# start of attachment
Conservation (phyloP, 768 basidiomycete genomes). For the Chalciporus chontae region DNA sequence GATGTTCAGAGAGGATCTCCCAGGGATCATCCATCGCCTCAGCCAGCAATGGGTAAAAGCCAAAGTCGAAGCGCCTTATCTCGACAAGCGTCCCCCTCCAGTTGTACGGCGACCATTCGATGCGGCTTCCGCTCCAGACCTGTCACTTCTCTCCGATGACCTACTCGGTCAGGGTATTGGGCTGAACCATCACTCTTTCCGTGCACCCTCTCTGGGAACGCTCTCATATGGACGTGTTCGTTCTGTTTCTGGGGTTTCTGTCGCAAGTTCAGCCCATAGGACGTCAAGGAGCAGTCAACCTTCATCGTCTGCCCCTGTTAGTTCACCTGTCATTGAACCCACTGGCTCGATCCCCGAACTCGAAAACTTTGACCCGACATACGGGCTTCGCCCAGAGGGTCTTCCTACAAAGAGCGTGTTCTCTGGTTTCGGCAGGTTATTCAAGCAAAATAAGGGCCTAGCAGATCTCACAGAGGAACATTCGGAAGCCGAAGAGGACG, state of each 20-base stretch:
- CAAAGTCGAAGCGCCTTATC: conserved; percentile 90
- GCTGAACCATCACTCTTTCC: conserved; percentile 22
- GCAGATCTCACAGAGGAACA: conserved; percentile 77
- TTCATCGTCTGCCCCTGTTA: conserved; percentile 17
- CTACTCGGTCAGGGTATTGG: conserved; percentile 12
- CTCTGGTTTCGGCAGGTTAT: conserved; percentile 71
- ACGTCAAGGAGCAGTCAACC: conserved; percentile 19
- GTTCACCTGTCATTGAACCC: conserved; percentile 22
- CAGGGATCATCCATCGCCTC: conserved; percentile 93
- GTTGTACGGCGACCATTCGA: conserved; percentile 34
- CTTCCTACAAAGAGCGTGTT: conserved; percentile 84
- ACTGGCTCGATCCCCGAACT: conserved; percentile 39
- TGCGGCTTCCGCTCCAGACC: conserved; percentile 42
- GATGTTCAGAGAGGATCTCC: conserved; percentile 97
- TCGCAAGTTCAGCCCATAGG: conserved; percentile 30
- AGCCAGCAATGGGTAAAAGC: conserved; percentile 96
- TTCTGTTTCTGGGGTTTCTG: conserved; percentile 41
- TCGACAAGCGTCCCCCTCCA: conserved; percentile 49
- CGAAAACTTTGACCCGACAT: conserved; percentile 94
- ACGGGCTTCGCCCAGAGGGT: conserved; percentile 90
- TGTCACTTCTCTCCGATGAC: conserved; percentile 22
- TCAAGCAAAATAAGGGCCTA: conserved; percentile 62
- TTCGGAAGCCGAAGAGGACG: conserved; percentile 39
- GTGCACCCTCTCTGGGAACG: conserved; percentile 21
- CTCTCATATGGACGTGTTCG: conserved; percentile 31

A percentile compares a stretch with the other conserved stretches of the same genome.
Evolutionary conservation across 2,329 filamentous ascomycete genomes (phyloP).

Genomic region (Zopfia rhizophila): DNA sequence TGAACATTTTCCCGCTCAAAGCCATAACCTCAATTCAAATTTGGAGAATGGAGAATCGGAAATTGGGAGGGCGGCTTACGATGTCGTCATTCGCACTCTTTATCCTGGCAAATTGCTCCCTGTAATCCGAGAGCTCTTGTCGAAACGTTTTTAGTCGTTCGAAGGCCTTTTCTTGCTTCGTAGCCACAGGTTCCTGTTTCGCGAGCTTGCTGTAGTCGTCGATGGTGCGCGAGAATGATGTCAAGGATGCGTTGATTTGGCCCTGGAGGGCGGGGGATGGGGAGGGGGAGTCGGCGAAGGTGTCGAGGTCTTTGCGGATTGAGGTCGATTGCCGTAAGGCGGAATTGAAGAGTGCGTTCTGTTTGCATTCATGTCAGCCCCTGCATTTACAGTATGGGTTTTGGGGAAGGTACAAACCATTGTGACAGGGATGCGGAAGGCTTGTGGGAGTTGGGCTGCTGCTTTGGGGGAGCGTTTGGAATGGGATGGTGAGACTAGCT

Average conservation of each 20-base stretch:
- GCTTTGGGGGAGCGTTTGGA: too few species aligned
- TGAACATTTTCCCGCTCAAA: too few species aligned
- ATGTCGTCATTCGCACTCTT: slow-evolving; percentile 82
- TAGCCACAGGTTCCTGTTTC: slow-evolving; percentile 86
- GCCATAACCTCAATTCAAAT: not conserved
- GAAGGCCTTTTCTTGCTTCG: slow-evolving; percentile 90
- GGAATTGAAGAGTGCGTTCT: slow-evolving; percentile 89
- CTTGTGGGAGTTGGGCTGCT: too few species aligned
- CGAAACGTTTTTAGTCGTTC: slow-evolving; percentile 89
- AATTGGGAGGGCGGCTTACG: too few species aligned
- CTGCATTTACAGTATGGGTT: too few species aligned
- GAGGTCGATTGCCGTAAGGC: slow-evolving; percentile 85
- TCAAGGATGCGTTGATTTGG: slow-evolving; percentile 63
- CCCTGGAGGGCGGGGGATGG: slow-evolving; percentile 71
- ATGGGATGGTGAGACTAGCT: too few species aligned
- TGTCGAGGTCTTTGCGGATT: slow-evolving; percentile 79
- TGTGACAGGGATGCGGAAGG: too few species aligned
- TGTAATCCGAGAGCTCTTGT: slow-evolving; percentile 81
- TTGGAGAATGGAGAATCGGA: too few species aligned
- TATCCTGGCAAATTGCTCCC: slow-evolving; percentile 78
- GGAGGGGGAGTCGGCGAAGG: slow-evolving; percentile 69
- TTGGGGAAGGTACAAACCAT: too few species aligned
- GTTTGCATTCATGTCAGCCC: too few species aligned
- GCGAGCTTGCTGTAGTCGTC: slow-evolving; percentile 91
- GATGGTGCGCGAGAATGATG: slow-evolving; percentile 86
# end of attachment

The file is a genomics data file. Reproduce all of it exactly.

Conservation (phyloP, 768 basidiomycete genomes). For the Chalciporus chontae region DNA sequence GATGTTCAGAGAGGATCTCCCAGGGATCATCCATCGCCTCAGCCAGCAATGGGTAAAAGCCAAAGTCGAAGCGCCTTATCTCGACAAGCGTCCCCCTCCAGTTGTACGGCGACCATTCGATGCGGCTTCCGCTCCAGACCTGTCACTTCTCTCCGATGACCTACTCGGTCAGGGTATTGGGCTGAACCATCACTCTTTCCGTGCACCCTCTCTGGGAACGCTCTCATATGGACGTGTTCGTTCTGTTTCTGGGGTTTCTGTCGCAAGTTCAGCCCATAGGACGTCAAGGAGCAGTCAACCTTCATCGTCTGCCCCTGTTAGTTCACCTGTCATTGAACCCACTGGCTCGATCCCCGAACTCGAAAACTTTGACCCGACATACGGGCTTCGCCCAGAGGGTCTTCCTACAAAGAGCGTGTTCTCTGGTTTCGGCAGGTTATTCAAGCAAAATAAGGGCCTAGCAGATCTCACAGAGGAACATTCGGAAGCCGAAGAGGACG, state of each 20-base stretch:
- CAAAGTCGAAGCGCCTTATC: conserved; percentile 90
- GCTGAACCATCACTCTTTCC: conserved; percentile 22
- GCAGATCTCACAGAGGAACA: conserved; percentile 77
- TTCATCGTCTGCCCCTGTTA: conserved; percentile 17
- CTACTCGGTCAGGGTATTGG: conserved; percentile 12
- CTCTGGTTTCGGCAGGTTAT: conserved; percentile 71
- ACGTCAAGGAGCAGTCAACC: conserved; percentile 19
- GTTCACCTGTCATTGAACCC: conserved; percentile 22
- CAGGGATCATCCATCGCCTC: conserved; percentile 93
- GTTGTACGGCGACCATTCGA: conserved; percentile 34
- CTTCCTACAAAGAGCGTGTT: conserved; percentile 84
- ACTGGCTCGATCCCCGAACT: conserved; percentile 39
- TGCGGCTTCCGCTCCAGACC: conserved; percentile 42
- GATGTTCAGAGAGGATCTCC: conserved; percentile 97
- TCGCAAGTTCAGCCCATAGG: conserved; percentile 30
- AGCCAGCAATGGGTAAAAGC: conserved; percentile 96
- TTCTGTTTCTGGGGTTTCTG: conserved; percentile 41
- TCGACAAGCGTCCCCCTCCA: conserved; percentile 49
- CGAAAACTTTGACCCGACAT: conserved; percentile 94
- ACGGGCTTCGCCCAGAGGGT: conserved; percentile 90
- TGTCACTTCTCTCCGATGAC: conserved; percentile 22
- TCAAGCAAAATAAGGGCCTA: conserved; percentile 62
- TTCGGAAGCCGAAGAGGACG: conserved; percentile 39
- GTGCACCCTCTCTGGGAACG: conserved; percentile 21
- CTCTCATATGGACGTGTTCG: conserved; percentile 31

A percentile compares a stretch with the other conserved stretches of the same genome.
Evolutionary conservation across 2,329 filamentous ascomycete genomes (phyloP).

Genomic region (Zopfia rhizophila): DNA sequence TGAACATTTTCCCGCTCAAAGCCATAACCTCAATTCAAATTTGGAGAATGGAGAATCGGAAATTGGGAGGGCGGCTTACGATGTCGTCATTCGCACTCTTTATCCTGGCAAATTGCTCCCTGTAATCCGAGAGCTCTTGTCGAAACGTTTTTAGTCGTTCGAAGGCCTTTTCTTGCTTCGTAGCCACAGGTTCCTGTTTCGCGAGCTTGCTGTAGTCGTCGATGGTGCGCGAGAATGATGTCAAGGATGCGTTGATTTGGCCCTGGAGGGCGGGGGATGGGGAGGGGGAGTCGGCGAAGGTGTCGAGGTCTTTGCGGATTGAGGTCGATTGCCGTAAGGCGGAATTGAAGAGTGCGTTCTGTTTGCATTCATGTCAGCCCCTGCATTTACAGTATGGGTTTTGGGGAAGGTACAAACCATTGTGACAGGGATGCGGAAGGCTTGTGGGAGTTGGGCTGCTGCTTTGGGGGAGCGTTTGGAATGGGATGGTGAGACTAGCT

Average conservation of each 20-base stretch:
- GCTTTGGGGGAGCGTTTGGA: too few species aligned
- TGAACATTTTCCCGCTCAAA: too few species aligned
- ATGTCGTCATTCGCACTCTT: slow-evolving; percentile 82
- TAGCCACAGGTTCCTGTTTC: slow-evolving; percentile 86
- GCCATAACCTCAATTCAAAT: not conserved
- GAAGGCCTTTTCTTGCTTCG: slow-evolving; percentile 90
- GGAATTGAAGAGTGCGTTCT: slow-evolving; percentile 89
- CTTGTGGGAGTTGGGCTGCT: too few species aligned
- CGAAACGTTTTTAGTCGTTC: slow-evolving; percentile 89
- AATTGGGAGGGCGGCTTACG: too few species aligned
- CTGCATTTACAGTATGGGTT: too few species aligned
- GAGGTCGATTGCCGTAAGGC: slow-evolving; percentile 85
- TCAAGGATGCGTTGATTTGG: slow-evolving; percentile 63
- CCCTGGAGGGCGGGGGATGG: slow-evolving; percentile 71
- ATGGGATGGTGAGACTAGCT: too few species aligned
- TGTCGAGGTCTTTGCGGATT: slow-evolving; percentile 79
- TGTGACAGGGATGCGGAAGG: too few species aligned
- TGTAATCCGAGAGCTCTTGT: slow-evolving; percentile 81
- TTGGAGAATGGAGAATCGGA: too few species aligned
- TATCCTGGCAAATTGCTCCC: slow-evolving; percentile 78
- GGAGGGGGAGTCGGCGAAGG: slow-evolving; percentile 69
- TTGGGGAAGGTACAAACCAT: too few species aligned
- GTTTGCATTCATGTCAGCCC: too few species aligned
- GCGAGCTTGCTGTAGTCGTC: slow-evolving; percentile 91
- GATGGTGCGCGAGAATGATG: slow-evolving; percentile 86